Investors participating in private equity funds have to commit a certain sum for a fixed period (5 – 10 years). Some firms have an entry cap of $250K. This could be higher for others. The PE firm then takes the responsibility to invest these funds in prospective companies and distribute the profits made back to the investors. PE funds earn a percentage of the profits (approx. 20%) and by claiming a performance fee from investors (approx 2%) for all assets under their management. Let’s explore some basic types of equity funds.
Types of private equity funds
Based on the size of the investment and the stage of a company’s growth cycle, private equity investments are categorized as follows:
- Venture capital – This category of equity funds is targeted at startups. They are granted in phases and normally increase progressively with every round. Once a startup begins to receive venture capital, it is expected to deliver the promised milestones at every round. A venture capitalist typically holds a board seat in exchange for equity. Apart from money, they also mentor the startup management that proves beneficial to every growing business. Following are the different stages of venture capital funding:
- Seed – After a startup has bootstrapped into the market, the first round of external funding is the ‘seed’ round. As the name suggests, this money is required for the basic groundwork of a business. This includes formative activities such as developing the MVP and thorough market research. A typical seed fund ranges between $250K and $2M. Venture capital at this stage is also known as micro VCs considering the comparatively small amount.
- Series A – This round of venture capital is granted to companies that have already developed a prototype, have initial adopters, and have a well-tested business plan. Series A funds range between $2M and $10 M.
- Series B – This is the expansion stage of a startup. Usually, the Series A private equity investors choose to lead the Series B as well. Series B funding is used to expand production capacity, team strength, explore new geographies, strengthen working capital, and the likes. Investments in this category range between $7M and tens of millions.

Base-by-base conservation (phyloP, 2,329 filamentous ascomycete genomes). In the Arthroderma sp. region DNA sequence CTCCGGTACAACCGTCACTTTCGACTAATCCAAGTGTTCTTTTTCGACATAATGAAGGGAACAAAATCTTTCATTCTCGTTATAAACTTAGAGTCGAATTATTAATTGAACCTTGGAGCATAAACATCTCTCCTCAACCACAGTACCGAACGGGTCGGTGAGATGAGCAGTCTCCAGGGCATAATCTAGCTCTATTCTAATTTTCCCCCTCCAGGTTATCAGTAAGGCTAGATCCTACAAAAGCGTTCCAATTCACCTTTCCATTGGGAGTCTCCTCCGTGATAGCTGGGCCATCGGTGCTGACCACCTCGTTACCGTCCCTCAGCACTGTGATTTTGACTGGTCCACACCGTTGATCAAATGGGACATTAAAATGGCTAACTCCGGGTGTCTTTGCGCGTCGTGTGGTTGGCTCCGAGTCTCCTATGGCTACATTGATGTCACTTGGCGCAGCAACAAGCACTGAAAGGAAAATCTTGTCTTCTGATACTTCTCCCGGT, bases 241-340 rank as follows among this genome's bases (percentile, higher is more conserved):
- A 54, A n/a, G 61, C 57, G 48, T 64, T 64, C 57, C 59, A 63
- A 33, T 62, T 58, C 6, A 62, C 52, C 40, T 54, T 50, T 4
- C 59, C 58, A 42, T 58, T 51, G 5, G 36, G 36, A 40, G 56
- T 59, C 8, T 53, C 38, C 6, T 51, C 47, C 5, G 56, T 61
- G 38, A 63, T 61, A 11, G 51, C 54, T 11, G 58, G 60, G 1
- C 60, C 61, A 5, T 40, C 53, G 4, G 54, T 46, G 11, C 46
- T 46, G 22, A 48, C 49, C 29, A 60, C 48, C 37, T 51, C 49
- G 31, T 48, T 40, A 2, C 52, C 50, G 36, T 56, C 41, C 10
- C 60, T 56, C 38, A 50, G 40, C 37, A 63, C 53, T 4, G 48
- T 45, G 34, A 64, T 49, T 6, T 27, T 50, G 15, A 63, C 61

- Series C – This is an optional funding round and not raised unless the startup has a specific requirement. These are massive investments in the range of hundreds of millions. Such massive funding is usually required for globalization efforts, acquisitions of IPs or new business, expansion of product lines, etc.
- Growth capital – Unlike venture capital, growth capital is for mature companies with established business models. Comparatively, these are small investments and used to expand into new markets, restructure the business, or finance an acquisition. Growth capital acts more like a support fund to an otherwise flourishing corporate falling short of additional funds to support expansion plans. Private equity investment in this case receives a minority stake.
- Buy out – Also known as a Leverage Buyout (LBO), this category of private equity funds is sought to finance new acquisitions of another company. It is a combination of equity and debt. The idea is that the returns would surpass the expenses incurred by the debt component. The firm undertaking the LBO provides the least fund, while the PE firm provides 90% of the investment. As a result, the PE firm takes over ownership of the company during the investment horizon.
- Others – Other forms of private equity investments include real estate, fund of funds, and mezzanine finance. Real estate private equity is categorized based on the extent of risk and possibility of returns (Core, Core Plus, Value add, and opportunistic). While fund of funds is all about investing in other PE funds, rather than directly investing in stocks and bonds. This helps diversify risk. Meanwhile, mezzanine finance is granted in the form of subordinated debts, warrants, and equity. This is mostly granted in the context of an LBO.
Process of Private Equity Investment
By now we have gathered a fair idea about the concept of private equity investments and the type of investors who create this fund. But this is only the beginning. To have a successful shot at private equity, entrepreneurs must have a clear idea about how long this process takes and how it works. In this section, we discuss the entire process of private equity investment.
The private equity investment process primarily proceeds in three phases – sourcing the capital and share purchase, restructuring the business process of the acquired company, and setting the company up for sale. However, a lot of care is taken to sign private equity deals. It is these deals that set the course for a profitable exit. Just the deal signing process could take several months to almost a year. Let’s take a look at the private equity deal process: